Mohamed Abdul Jabar, 28, of Medford, was arrested this morning for allegedly setting fire to a Boston apartment building this morning that reportedly injured 13 and left dozens homeless. He faces charges including Attempted Murder and Arson.
According to the Boston Police Department, Jabar allegedly tried to commit suicide by turning on the gas from a stove from within one of the apartments and then lighting a match. Jabar also reportedly suffered injuries as a result of the fire and was taken to Boston’s Massachusetts General Hospital to be treated.
According to Boston Police, Jabar allegedly told medical responders that he “blew up his house.”
Due to the quickly moving blaze, many of the residents within the apartment complex had to be rescued by Boston Firefighters through windows. In one instance, a six year old child had to be dropped into the open arms of a firefighter 3 stories below to avoid the heavy smoke.
The crime of Arson in Massachusetts is defined as the willful and malicious setting of a fire and causing to burn the dwelling of another, and is punishable by commitment to state prison for up to 20 years.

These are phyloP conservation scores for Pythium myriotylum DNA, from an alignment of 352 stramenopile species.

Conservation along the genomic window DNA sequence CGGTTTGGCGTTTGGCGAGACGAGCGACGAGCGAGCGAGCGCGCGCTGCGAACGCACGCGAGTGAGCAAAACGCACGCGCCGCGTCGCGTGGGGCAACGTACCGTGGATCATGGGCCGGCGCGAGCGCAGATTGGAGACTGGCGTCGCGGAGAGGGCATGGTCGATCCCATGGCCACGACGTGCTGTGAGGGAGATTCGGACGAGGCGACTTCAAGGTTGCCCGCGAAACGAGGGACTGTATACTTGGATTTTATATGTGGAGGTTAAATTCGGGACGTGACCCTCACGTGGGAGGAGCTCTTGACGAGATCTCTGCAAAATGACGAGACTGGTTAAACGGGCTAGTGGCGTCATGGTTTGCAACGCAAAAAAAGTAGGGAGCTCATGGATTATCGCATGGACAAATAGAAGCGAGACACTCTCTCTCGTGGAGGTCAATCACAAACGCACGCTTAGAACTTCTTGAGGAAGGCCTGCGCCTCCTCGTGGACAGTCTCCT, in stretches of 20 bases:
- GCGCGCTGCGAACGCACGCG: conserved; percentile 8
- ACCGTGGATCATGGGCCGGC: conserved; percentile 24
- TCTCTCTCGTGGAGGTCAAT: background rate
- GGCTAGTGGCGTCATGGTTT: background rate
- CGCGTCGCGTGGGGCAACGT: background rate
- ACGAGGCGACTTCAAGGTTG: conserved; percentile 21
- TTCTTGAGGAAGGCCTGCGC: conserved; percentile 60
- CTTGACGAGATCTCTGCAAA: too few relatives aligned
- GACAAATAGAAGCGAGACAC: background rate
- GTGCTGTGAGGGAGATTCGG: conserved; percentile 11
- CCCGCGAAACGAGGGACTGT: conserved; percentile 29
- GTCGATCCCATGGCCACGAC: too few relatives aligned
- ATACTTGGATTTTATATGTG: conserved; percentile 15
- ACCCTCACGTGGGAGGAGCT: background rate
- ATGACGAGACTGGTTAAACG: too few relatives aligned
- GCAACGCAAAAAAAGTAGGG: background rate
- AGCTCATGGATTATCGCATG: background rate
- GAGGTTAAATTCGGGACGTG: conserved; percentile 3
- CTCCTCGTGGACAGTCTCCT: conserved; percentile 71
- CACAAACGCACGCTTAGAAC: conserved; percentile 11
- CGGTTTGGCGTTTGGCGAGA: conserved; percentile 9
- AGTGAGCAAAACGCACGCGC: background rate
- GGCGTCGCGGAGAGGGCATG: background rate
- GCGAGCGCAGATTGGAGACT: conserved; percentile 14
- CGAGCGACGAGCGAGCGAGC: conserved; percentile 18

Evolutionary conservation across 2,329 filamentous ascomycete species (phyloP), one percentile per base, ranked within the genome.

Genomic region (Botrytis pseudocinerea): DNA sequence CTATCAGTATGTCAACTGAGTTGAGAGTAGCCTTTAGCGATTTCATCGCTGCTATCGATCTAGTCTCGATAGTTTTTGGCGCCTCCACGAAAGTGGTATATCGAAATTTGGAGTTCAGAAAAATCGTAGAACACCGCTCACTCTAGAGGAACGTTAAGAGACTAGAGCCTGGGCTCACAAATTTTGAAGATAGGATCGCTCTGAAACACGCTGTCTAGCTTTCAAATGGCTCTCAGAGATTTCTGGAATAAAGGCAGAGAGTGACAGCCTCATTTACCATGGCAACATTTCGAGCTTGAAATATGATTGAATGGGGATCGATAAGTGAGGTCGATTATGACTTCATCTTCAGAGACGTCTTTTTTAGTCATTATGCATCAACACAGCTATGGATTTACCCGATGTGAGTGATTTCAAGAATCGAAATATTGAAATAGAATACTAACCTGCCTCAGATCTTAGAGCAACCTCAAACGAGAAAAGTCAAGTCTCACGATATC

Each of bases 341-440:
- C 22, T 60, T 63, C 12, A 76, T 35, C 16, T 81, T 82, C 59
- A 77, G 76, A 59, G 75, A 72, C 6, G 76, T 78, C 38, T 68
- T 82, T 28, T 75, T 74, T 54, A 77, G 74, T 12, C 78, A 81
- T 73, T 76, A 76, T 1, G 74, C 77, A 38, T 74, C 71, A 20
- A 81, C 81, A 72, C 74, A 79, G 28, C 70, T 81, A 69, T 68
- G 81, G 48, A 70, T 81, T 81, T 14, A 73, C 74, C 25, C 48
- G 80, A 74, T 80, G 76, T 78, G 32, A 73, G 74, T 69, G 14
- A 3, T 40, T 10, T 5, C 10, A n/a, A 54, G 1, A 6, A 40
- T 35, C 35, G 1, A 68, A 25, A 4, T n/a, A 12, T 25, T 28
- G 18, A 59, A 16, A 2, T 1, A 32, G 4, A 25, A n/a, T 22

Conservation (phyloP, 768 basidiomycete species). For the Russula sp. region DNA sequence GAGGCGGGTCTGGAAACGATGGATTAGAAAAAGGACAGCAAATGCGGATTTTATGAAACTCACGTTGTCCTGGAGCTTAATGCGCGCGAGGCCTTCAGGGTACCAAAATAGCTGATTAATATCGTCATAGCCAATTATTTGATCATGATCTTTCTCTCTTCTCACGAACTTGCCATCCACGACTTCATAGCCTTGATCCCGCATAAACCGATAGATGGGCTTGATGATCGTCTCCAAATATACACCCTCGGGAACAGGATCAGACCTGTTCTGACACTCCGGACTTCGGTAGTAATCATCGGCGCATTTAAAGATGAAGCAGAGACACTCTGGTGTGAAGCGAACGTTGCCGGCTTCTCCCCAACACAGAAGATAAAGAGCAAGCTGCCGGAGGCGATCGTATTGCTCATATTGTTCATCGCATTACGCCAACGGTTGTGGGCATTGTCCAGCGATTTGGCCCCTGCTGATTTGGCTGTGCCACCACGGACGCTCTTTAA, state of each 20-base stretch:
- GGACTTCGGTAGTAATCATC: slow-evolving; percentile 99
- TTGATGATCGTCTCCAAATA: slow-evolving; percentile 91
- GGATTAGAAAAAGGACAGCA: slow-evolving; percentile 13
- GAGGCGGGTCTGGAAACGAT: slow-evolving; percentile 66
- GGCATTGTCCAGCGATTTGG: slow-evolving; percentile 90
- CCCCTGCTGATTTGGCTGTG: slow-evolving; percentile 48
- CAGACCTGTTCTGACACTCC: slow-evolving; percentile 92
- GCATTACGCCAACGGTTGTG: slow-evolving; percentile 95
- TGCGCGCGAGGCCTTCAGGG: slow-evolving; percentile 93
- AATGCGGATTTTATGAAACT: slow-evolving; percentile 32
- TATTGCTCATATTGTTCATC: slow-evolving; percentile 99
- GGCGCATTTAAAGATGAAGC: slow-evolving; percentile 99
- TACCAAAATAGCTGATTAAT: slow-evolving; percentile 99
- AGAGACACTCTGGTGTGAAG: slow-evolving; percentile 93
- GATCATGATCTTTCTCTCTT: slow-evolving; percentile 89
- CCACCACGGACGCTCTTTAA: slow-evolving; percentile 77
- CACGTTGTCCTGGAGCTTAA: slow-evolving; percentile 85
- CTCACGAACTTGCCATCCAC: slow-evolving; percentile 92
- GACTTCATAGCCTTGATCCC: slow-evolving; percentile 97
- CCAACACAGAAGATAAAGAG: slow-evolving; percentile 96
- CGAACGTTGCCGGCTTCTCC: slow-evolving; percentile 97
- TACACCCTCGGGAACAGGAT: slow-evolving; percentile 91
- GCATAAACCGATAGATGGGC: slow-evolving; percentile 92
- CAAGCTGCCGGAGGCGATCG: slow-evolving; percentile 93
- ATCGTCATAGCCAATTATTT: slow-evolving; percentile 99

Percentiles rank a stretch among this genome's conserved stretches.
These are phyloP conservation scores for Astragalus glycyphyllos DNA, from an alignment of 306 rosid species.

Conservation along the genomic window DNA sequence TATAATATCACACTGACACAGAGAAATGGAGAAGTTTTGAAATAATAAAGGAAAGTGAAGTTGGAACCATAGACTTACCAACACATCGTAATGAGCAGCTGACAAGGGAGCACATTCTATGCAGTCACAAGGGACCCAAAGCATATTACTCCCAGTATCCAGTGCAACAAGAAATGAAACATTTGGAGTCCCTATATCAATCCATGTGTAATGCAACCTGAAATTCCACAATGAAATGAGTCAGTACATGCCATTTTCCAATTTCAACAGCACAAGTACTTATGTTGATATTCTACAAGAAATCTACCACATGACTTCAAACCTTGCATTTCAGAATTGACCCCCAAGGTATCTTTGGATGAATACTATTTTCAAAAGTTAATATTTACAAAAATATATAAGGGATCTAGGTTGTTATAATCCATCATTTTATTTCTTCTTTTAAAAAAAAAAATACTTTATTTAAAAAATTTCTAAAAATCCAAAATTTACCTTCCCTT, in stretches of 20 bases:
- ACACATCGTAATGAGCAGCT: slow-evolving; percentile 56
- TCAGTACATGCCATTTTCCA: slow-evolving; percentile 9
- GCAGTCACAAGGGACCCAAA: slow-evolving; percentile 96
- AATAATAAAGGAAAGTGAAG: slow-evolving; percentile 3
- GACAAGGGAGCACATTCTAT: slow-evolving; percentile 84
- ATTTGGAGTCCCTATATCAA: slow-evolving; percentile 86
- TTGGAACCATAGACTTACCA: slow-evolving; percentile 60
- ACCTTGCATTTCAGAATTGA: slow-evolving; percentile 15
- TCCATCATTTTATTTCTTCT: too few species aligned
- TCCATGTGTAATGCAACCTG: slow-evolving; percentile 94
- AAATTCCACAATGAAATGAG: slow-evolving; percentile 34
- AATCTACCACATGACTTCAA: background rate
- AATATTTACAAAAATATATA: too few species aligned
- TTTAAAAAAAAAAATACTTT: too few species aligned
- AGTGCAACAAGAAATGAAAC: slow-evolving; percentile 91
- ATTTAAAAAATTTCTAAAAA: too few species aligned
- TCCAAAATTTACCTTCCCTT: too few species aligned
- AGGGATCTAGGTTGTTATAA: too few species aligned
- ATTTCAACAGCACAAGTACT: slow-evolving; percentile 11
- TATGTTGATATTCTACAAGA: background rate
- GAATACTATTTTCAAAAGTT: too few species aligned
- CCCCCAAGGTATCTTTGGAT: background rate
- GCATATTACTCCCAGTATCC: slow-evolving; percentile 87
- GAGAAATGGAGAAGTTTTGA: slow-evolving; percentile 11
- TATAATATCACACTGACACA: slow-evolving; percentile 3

By statute, in order to be convicted of the crime of Arson, the prosecutor must prove that the defendant acted willfully and maliciously. “Willfully” means that the person acted intentionally and by design, and not by just mere thoughtless or accident. In other person, the person intended both the conduct and the resulting harm from his actions.
“Malice” means that the act was done with an evil disposition, or with a wrong or unlawful motive.
In this case, however, and even with evidence of Arson, prosecutors will have a more difficult time in proving the crime of Attempted Murder against Jabar.
In order to be convicted of Attempted Murder in Massachusetts, the prosecutor must prove that the defendant had a “specific intent to commit the crime of Murder”. In other words, they must prove that it was Jabar’s intent to commit the murder, or unlawful killing of another, when he allegedly set the fire. This requires that the government prove the mental state of the defendant at the time when the alleged criminal act was committed – which is not as simple as it may sound.
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